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Bridal Gown Lingo – DECODED

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Here is just a quick reference that may help you when searching for the gown of your dreams.

Gown Silhouette

  • A-line. This dress-line is the most accommodating, whether you are tall or short, big or slim. The gown gently flares from the shoulders down. The vertical seams flow from the shoulders to hem
  • Empire. Similar to the A-line, however the upper-body features a form-fitted bosom and is high-waisted. The empire silhouette is best for women who have medium to large busts and wider waistlines.
  • Sheath.  This shape follows the natural body curves from shoulder to hem. They are often cut on the bias, which means they will cling to your shape. Most are strapless and even backless. A very sexy dress for very sexy bodies.
  • Mermaid. Similar to the sheath, except it flares at or below the knee. Again, a very sexy form-fitting dress.
  • Ball gown. The Cinderella dress, with a fitted corset bodice and a full, multi-layered skirt. The waistlines are either “V” shaped, natural, higher than natural, or lower on your hips. This gown shape is great for those of us who are not fond of our hips, buttocks or thighs.

Lengths and Trains

  • Floor length: 1/2 to 1 inch off the floor.
  • Ballerina length : hem is just above the ankle
  • Tea length: hemmed at the lower calf or mid ankle.
  • Street length: hemmed just below the knee.
  • Intermission length: longer in back, shorter in front.
  • Asymmetrical: longer on one side than the other.
  • Mini: no explanation needed here!
  • Sweep train: shortest train extends back 8 to 12 inches after touching floor.
  • Chapel train: trails 3½ to 4½ feet from waist.
  • Cathedral train: flowing train, usually 6½ to 7½ feet from waist.


  • Brocade : A heavy, dense fabric with 3-dimensional designs
  • Charmeuse : A lightweight fabric with a soft texture and semi-sheen.
  • Chiffon: A delicate, semi-transparent fabric with a soft finish.
  • Organza: A sheer, flowing fabric that is somewhat stiffer than chiffon.
  • Satin: A heavy, dense fabric with sheen on one side and dull on the back.
  • Silk: A natural fiber made from silkworm cocoons. A variety of fabrics come from silk threads, including duchesse, mikado, and shantung.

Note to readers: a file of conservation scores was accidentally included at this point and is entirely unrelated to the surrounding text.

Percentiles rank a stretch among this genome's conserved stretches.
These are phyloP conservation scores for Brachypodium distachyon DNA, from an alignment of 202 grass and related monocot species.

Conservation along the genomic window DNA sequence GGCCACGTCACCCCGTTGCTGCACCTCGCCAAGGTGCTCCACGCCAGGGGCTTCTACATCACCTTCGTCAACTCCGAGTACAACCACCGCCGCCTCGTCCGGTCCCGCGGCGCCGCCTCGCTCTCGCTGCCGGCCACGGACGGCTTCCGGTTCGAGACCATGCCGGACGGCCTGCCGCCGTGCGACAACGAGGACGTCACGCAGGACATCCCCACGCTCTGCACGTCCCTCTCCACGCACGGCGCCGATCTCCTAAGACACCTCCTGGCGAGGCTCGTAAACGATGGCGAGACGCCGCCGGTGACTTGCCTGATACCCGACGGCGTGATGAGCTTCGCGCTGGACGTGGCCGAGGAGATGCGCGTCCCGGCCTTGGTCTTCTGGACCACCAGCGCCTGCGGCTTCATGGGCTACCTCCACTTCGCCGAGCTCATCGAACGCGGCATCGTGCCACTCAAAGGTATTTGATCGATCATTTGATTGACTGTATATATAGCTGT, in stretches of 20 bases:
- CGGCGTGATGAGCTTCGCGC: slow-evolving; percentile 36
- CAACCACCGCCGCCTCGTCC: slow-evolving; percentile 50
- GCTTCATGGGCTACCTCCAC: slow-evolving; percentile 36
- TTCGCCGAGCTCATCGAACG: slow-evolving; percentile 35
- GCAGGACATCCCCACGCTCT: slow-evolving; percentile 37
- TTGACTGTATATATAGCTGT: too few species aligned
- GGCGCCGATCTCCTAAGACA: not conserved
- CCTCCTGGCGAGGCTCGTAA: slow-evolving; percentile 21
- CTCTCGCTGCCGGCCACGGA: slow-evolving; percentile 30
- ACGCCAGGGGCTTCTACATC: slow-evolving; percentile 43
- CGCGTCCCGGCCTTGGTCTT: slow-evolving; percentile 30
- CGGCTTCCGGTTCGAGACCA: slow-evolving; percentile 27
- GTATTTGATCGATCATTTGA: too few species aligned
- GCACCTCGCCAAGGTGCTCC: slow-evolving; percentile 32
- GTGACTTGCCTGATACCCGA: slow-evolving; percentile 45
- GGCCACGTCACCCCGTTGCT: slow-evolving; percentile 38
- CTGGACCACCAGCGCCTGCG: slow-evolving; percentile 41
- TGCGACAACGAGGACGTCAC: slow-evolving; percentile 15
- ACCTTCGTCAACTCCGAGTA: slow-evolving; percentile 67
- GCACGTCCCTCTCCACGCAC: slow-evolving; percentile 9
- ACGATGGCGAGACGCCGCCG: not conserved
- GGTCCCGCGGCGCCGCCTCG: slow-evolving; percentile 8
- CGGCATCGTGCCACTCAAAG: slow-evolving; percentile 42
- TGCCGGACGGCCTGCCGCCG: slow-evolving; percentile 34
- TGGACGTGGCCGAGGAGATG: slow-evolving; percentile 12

• Taffeta: A crisp fabric with a semi-sheen and crosswise rib.
  • Tulle: A sheer open weave netting made of silk, nylon or rayon. It varies in texture according to its use.


  • Off-the-shoulder: Varies on how much shoulder is exposed.
  • Bateau: Straight across the chest, just below the collarbone.
  • Sweetheart: From the shoulders, dips to a heart-shaped line that accentuates cleavage.
  • V-neck: Variations range from conservative to daring.
  • Halter: 2 panels of fabric go up from the waist or bust and meet at the back of the neck.
  • Scoop: A rounded line from shoulder-to-shoulder, down to the collar-line or bust-line.
  • Square: A half-square or rectangle version of the scoop.
  • Strapless: The shoulders are completely bare.


  • Flyaway: A multi-layered veil that just brushes the shoulders. A good choice for brides wishing to emphasize the back details of their gown.
  • Blusher: Short single layer veil, worn over the face before the ceremony and lifted back over the head at some point during the ceremony.
  • Birdcage: Short Veil often made of English Net, Mesh or Tulle.
  • Mantilla: A long, Spanish-style, circular, lace-edged veil that frames the face. Usually secured with a comb and worn close to the hair line.
  • Fingertip Length: Bottom of veil should come to the tips of the fingers.
  • Ballerina Length (aka: Waltz): Bottom of veil should land somewhere between the calves and ankles. A good pick for the bride that wants to be able to wear her veil throughout the reception and dance the night away.
  • Chapel Length: This veil just touches the floor.
  • Cathedral Length: This veil is dramatic, as it trails after the bride.

We hope this will help you so you can say “YES” to the dress!! 🙂

2010 Miranda Davis,
Want to use this article in your E-zine or website? You can as long as you include this complete statement:

Event Decor Designer entrepreneur Miranda Davis with Simple Elegance Events and Wedding Designs publishes this weekly e-zine. Get your FREE  “My Dream Wedding without the Nightmare”  at

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